This past weekend, Sara, Mason, Ivy, and I met with my siblings and aunts in Ocean City, Maryland to celebrate my mother’s 60th birthday (Happy Birthday, Mom!) As anyone who has been to Ocean City, or other local vacation areas like Rehobeth or Bethany Beaches, can attest, this stretch of the Atlantic has a lot to offer in terms of sun, sand, surf, and summer fun. Birding, on the other hand, not so much…

I could augur which way the avifaunal winds were blowing even as we traveled down from NYC. The Cape May – Lewes ferry, known in certain circles as the “Poor Man’s Pelagic,” was rather poor indeed with nary a storm-petrel in sight. All we had to look at were lots and lots of gulls, most of them Laughing Gulls. Don’t get me wrong… Larus atricilla is as attractive a gull as you could want; even from the neck up, the combination of ebon hood, ivory partial eye-ring, and sloppy lipstick bill is a winner in the mid-Atlantic world of white-headed gulls. Throw in a daring pewter mantle and fearsome ubiquity and you’ve got the banner bird of any summer beach trip in this part of the country.

Who’s laughing now?

Other species made the scene but there were precious few of them: august Osprey plummeting for prey from high above the ocean; orange-billed Caspian Terns plunge-diving as well, though from less loft heights; Brown Pelicans barreling down the coast looking to fill their prodigious maws. These and the gulls made up most of my oceanside sightings. But Bank and Barn Swallows, Red-winged Blackbirds, and Common Grackles turned up as well and while the meager beach vegetation couldn’t sustain Seaside Sparrow, it supported House Finches and House Sparrows just fine. The bay side of these barrier islands promises much more interesting birding for those with the time to plumb those tallgrass channels. Despite the herons and egrets on the wing, though, a commercial culture of strip malls, surf shops, and gaudy mini-golf courses seems to have made this area inimical to real nature.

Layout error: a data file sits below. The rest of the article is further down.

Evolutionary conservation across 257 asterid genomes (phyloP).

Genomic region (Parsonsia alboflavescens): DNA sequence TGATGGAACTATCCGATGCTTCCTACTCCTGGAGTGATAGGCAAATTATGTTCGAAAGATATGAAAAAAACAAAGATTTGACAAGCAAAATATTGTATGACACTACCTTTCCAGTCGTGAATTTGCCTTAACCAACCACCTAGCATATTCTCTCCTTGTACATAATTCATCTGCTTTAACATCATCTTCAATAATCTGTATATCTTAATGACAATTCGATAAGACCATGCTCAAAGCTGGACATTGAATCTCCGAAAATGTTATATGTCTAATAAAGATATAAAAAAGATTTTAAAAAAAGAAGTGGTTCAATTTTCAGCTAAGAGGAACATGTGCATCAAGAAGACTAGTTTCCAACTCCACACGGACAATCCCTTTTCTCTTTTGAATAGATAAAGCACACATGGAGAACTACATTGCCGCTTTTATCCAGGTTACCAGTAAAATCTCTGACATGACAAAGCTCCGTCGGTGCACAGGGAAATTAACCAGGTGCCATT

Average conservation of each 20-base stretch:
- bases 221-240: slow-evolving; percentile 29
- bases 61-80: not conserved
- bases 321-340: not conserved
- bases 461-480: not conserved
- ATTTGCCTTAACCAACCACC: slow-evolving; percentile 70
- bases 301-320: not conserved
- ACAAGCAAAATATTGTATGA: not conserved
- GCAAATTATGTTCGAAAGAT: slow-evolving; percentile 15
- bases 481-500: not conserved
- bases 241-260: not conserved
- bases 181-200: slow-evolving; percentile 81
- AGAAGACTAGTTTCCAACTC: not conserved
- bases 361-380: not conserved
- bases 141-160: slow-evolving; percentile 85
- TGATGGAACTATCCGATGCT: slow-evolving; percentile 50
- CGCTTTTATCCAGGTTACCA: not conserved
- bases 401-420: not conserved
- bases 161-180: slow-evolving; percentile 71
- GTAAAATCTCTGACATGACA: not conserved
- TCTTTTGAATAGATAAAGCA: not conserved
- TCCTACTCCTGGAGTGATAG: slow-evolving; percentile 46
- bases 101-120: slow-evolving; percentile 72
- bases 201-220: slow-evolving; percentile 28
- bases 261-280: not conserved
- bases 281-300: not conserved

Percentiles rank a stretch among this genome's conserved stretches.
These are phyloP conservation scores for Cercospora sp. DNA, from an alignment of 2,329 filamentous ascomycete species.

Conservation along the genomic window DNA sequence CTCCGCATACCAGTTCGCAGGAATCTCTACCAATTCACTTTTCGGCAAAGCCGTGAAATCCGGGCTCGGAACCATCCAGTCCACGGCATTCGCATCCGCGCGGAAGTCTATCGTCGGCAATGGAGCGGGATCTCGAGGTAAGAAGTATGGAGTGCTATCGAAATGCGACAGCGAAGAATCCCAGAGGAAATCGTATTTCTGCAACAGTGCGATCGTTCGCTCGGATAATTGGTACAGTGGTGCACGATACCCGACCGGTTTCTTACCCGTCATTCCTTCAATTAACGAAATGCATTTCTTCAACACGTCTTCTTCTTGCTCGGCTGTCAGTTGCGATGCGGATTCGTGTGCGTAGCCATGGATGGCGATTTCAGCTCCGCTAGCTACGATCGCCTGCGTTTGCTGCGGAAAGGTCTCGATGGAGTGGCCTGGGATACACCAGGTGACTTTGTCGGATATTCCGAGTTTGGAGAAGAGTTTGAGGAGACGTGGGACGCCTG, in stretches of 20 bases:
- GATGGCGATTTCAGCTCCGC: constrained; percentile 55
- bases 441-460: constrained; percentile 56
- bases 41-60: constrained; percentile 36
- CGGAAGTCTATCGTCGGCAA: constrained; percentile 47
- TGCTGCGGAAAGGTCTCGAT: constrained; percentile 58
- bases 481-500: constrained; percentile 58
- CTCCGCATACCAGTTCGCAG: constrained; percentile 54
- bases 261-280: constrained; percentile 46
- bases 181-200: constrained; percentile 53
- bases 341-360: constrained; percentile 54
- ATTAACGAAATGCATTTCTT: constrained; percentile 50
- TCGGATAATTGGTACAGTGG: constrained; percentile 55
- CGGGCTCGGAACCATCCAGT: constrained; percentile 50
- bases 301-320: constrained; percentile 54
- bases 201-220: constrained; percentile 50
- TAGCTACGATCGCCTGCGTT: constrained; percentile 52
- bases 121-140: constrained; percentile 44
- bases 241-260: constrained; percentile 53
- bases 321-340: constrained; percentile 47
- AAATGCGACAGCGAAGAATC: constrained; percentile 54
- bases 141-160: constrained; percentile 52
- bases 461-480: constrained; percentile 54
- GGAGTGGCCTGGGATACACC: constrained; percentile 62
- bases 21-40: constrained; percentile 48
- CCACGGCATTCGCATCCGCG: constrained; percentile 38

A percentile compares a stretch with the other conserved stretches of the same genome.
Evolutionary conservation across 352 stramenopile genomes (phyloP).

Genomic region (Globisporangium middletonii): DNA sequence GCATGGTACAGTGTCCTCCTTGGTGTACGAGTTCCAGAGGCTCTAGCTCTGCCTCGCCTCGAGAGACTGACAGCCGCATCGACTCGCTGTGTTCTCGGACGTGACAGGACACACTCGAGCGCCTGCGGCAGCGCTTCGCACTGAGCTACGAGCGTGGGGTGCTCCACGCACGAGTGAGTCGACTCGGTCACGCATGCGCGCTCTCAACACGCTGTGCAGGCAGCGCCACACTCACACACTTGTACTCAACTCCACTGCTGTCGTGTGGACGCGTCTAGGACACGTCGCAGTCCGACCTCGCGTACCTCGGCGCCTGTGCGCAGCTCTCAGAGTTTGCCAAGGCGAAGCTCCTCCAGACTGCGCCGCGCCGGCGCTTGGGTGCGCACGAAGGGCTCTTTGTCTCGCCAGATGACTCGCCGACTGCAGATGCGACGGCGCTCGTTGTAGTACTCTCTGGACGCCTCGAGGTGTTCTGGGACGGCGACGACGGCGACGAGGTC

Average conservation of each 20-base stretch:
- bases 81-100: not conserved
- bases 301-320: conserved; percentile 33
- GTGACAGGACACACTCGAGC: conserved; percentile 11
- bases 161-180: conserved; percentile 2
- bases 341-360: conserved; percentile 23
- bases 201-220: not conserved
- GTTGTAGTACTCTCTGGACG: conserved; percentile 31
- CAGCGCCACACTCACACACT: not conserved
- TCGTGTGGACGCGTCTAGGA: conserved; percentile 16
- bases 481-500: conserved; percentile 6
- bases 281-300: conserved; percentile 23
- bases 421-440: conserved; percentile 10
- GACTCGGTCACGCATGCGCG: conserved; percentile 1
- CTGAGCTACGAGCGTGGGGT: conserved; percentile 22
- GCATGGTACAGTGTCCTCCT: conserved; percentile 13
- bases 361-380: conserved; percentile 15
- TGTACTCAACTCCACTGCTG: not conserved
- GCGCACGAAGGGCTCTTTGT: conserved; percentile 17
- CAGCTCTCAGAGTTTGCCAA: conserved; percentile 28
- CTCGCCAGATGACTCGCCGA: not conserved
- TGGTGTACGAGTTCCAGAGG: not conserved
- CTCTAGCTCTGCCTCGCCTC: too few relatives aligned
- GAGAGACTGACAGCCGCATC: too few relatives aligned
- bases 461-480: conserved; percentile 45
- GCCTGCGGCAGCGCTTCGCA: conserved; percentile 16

Actually, some of the coolest natural sightings of the non-avian variety.  Sunrise on the ocean and sunset on the bay are both deleriously beautiful. Those pods of dolphins popping up regularly just offshore were crowd-pleasers as well. I tried to take it all in, no matter how odd my behavior seemed. A fitting example of this involved the drab brown moths that appeared everywhere throughout our condo. When my reaction to a particularly passionate invasion of moths deadset on communion with our living room light fixture was to grab a camera, my sister and her boyfriend got a ringside seat to the kind of damage writing a nature blog inflicts. Can’t miss out on content, right? Anyway, some painstaking research revealed that these banal bugs are Armyworm Moths, notorious ravagers of crops.

Armyworm Moth in a hideous wicker light fixture

Ocean City is fun, but it’s not exactly my kind of fun. Sure, I love a couple of days bouncing from the beach to the pool as much as the next guy (though not nearly as much as my son!) but prefer a more natural, less crowded setting than this. By noon on a typical sweltering day, you’ll find yourself shoulder to shoulder with other sun-thirsty visitors desperate for the respite of an angry ocean, surrounded by an army of umbrellas, blankets, and the ever-present gulls, laughing because they can fly away any time they please.

Written by Mike
Mike is a leading authority in the field of standardized test preparation, but he's also a traveler who fully expects to see every bird in the world. Besides founding 10,000 Birds in 2003, Mike has also created a number of other entertaining but now extirpated nature blog resources, particularly the Nature Blog Network and I and the Bird.